Revenue Recognition. We recognize revenue when four basic criteria are met: (1) persuasive evidence of an arrangement exists; (2) title has transferred; (3) the fee is fixed or determinable; and (4) collectability is reasonably assured. We generally use contracts and customer purchase orders to determine the existence of an arrangement. We use shipping documents and third-party proof of delivery to verify that title has transferred. We assess whether the fee is fixed or determinable based upon the terms of the agreement associated with the transaction. To determine whether collection is probable, we assess a number of factors, including past transaction history with the customer and the creditworthiness of the customer. If we determine that collection is not reasonably assured, then the recognition of revenue is deferred until collection becomes reasonably assured, which is generally upon receipt of payment.

We record product sales net of estimated product returns and discounts from the list prices for our products. The amounts of product returns and the discount amounts have not been material to date.

Payments that are contingent upon the achievement of a substantive milestone are recognized in their entirety in the period in which the milestone is achieved subject to satisfaction of all revenue recognition criteria at that time. Revenue generated from license fees and performing development services are recognized when they are earned and non-refundable upon receipt, over the period of performance, or upon incurrence of the related development expenses in accordance with contractual terms, based on the actual costs incurred to date plus overhead costs for certain project activities. Amounts paid but not yet earned on the project are recorded as deferred revenue until such time as performance is rendered or the related development expenses are incurred.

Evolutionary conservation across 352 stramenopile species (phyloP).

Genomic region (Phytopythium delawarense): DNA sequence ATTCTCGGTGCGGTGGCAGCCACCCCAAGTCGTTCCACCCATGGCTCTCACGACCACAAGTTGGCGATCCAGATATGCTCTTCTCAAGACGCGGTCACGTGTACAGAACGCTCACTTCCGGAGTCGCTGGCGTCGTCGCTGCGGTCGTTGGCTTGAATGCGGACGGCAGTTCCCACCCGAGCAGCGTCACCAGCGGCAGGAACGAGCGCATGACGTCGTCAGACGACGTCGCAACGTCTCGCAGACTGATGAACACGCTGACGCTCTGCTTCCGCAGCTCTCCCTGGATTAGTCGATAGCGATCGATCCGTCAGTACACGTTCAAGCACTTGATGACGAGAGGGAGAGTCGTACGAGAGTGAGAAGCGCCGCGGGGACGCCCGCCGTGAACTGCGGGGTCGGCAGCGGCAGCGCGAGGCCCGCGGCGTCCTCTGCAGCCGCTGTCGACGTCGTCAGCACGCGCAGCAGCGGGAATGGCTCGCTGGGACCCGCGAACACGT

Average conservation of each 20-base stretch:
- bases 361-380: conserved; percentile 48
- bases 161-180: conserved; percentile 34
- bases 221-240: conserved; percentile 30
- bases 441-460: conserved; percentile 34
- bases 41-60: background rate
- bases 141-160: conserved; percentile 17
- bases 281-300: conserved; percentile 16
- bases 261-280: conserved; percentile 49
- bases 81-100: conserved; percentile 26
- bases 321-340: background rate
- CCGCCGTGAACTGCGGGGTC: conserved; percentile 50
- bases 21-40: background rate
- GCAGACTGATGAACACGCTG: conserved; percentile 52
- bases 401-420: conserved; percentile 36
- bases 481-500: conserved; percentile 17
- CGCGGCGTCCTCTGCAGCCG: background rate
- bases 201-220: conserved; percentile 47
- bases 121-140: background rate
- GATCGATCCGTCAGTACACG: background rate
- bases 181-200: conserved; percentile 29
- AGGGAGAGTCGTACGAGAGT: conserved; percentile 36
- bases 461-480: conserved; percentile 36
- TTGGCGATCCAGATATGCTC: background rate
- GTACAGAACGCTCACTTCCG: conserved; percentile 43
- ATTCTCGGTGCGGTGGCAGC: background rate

When a sale combines multiple elements upon performance of multiple services, we allocate revenue for transactions that include multiple elements to each unit of accounting based on its relative selling price, and recognizes revenue for each unit of accounting when the revenue recognition criteria have been met. We follow the selling price hierarchy as outlined in the guidance Revenue Recognition (ASC Topic 605) - Multiple-Deliverable Revenue Arrangements. The guidance provides a hierarchy to determine the selling price to be used for allocating revenue to deliverables: (i) vendor-specific objective evidence ("VSOE"), (ii) third-party evidence ("TPE") if available and when VSOE is not available, and (iii) best estimate of the selling price ("BESP") if neither VSOE nor TPE is available. We use BESP to determine the standalone selling price for such deliverables. We have an established process for developing BESP, which incorporates, pricing practices, historical selling prices, the effect of market conditions as well as entity-specific factors. Estimated selling price is monitored and evaluated on a regular basis to ensure that changes in circumstances are accounted for in a timely manner.